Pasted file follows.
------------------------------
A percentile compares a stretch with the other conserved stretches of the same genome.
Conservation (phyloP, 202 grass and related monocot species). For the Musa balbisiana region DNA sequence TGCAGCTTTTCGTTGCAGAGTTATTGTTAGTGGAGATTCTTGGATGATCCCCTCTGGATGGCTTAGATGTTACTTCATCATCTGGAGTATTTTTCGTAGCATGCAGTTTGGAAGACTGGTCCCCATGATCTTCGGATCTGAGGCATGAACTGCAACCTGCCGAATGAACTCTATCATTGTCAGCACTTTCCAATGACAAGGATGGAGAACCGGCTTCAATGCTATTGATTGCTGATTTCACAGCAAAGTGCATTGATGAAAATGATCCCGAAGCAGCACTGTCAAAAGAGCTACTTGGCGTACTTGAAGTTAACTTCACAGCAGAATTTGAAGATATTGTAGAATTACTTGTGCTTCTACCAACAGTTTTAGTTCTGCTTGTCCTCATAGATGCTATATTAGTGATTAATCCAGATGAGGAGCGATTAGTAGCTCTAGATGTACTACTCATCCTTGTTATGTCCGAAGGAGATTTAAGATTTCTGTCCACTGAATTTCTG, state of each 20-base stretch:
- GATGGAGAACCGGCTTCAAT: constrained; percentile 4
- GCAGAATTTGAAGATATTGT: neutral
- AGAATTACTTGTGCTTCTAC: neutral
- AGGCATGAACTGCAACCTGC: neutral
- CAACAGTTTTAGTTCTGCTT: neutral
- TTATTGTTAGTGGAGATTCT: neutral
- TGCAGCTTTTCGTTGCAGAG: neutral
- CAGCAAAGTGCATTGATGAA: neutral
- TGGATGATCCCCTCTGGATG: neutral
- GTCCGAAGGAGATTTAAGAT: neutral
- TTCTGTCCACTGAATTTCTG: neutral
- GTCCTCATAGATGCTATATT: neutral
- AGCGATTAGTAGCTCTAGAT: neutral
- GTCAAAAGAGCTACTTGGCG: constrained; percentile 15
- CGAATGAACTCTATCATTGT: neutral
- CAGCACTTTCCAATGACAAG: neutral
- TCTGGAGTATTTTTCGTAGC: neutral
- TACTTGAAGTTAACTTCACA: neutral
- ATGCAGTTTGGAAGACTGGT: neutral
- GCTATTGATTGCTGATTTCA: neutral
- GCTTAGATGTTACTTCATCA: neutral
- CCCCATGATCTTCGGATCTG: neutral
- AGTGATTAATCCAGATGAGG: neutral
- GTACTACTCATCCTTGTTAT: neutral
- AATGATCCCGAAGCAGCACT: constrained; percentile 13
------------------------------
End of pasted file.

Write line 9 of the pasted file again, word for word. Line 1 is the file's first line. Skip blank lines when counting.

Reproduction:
- TGCAGCTTTTCGTTGCAGAG: neutral